This page explains the concept of logs data location and the different locations where you can create log buckets that store your logs data.
In Cloud Logging, log buckets are a regional resource, which means the infrastructure that stores, indexes, and searches your logs is located in a specific geographical location. Google manages that infrastructure so that your applications are available redundantly across the zones within that region.
The primary factors for selecting the region where your logs are stored include meeting your latency, availability, or compliance requirements. You should consider the locations of the other Google Cloud products and services that your application uses.
The following key concepts apply to data regionality for Cloud Logging .
Log Router locations
The Log Router processes all log entries written to the Cloud Logging API. It checks each log entry against existing rules to determine which log entries to discard, which log entries to store in Cloud Logging buckets, and which log entries to route to supported destinations using log sinks. To reliably route logs, the Log Router also stores the logs temporarily, which buffers against temporary disruptions on any log sink.
The Log Router processes logs in the region in which they are received. The Log Router might send logs to a different region based on the definition of log sinks or if you've opted to share log data with another Google service such as the Security Command Center Threat Detection. Log sinks apply to logs equally and regardless of region.
Log bucket locations
Log buckets are the containers in your
Google Cloud projects that store and organize your logs data. You can specify
region for storing your logs data when you create a log bucket.
After you create the log bucket, the location can't be changed, but you can
create a new log bucket and direct logs to that log bucket using log sinks.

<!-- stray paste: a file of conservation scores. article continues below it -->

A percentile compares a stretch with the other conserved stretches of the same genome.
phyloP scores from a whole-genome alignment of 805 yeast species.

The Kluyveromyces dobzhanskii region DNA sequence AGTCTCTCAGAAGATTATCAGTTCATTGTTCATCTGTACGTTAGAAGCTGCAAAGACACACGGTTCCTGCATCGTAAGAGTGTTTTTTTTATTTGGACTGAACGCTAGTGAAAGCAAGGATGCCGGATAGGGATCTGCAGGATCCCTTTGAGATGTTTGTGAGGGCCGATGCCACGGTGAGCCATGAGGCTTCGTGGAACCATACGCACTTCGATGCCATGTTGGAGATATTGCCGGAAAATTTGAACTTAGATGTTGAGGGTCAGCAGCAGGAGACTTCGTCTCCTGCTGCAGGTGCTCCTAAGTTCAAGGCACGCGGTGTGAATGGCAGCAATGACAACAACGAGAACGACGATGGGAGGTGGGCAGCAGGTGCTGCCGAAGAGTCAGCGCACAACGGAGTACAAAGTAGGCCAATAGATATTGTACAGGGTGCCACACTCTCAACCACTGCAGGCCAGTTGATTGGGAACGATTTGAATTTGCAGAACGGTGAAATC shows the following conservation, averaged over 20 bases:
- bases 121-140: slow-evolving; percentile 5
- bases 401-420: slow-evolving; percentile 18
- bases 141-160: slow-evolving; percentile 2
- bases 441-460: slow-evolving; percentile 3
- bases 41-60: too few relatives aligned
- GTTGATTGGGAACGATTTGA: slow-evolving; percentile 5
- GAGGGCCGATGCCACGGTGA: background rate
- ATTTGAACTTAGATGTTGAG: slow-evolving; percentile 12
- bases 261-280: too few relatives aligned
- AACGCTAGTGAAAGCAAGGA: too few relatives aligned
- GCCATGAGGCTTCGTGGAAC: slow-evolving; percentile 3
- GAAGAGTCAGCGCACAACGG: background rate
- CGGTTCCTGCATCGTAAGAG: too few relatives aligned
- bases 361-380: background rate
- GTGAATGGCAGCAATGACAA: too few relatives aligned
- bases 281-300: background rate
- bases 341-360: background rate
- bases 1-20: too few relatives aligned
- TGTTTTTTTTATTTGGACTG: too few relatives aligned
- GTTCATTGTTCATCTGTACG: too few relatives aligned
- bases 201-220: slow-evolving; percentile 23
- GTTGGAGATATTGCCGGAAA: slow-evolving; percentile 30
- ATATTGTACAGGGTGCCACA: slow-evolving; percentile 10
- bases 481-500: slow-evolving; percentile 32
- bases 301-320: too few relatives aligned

To learn how to
set the region for your log bucket, see
Creating log buckets.
Cloud Logging supports querying logs from multiple regions together, in which case queries are processed in the same location as the log buckets being queried and then aggregated in the region the query was received to return the results.
The following regions are supported by the Cloud Logging API:
In addition to these regions, the
global location is supported, which means
that you don't specify where your logs are physically stored or processed.
Following are known limitations of data regionality for Cloud Logging:
Certain fields from the
resource, are considered data labels and not Customer Data.
For your Google Cloud projects, Logging automatically creates two logs buckets:
_Default, which are set to the
_Required: This bucket holds Admin Activity audit logs, System Event audit logs, and Access Transparency logs, and retains them for 400 days. You aren't charged for the logs stored in
_Required, and the retention period of the logs stored here can't be modified. You can't delete this bucket.
_Default: This bucket holds all other ingested logs in a Google Cloud project, except for the logs held in the
_Requiredbucket. Log entries held in the
_Defaultbucket are retained for 30 days, unless you apply custom retention rules. You can't delete this bucket, but you can disable the
_Defaultlog sink that routes logs to this bucket.
Cloud Monitoring is a global product, and its services are available with no dependence on location. Logs-based metrics let you to define a rule for aggregating logs into time series by processing logs at the Logs Router. The storage location of these time series is unspecified.
Explore additional location-based concepts, such as zones, that apply to other Google Cloud services.
Read the following whitepapers that provide best practices for data governance: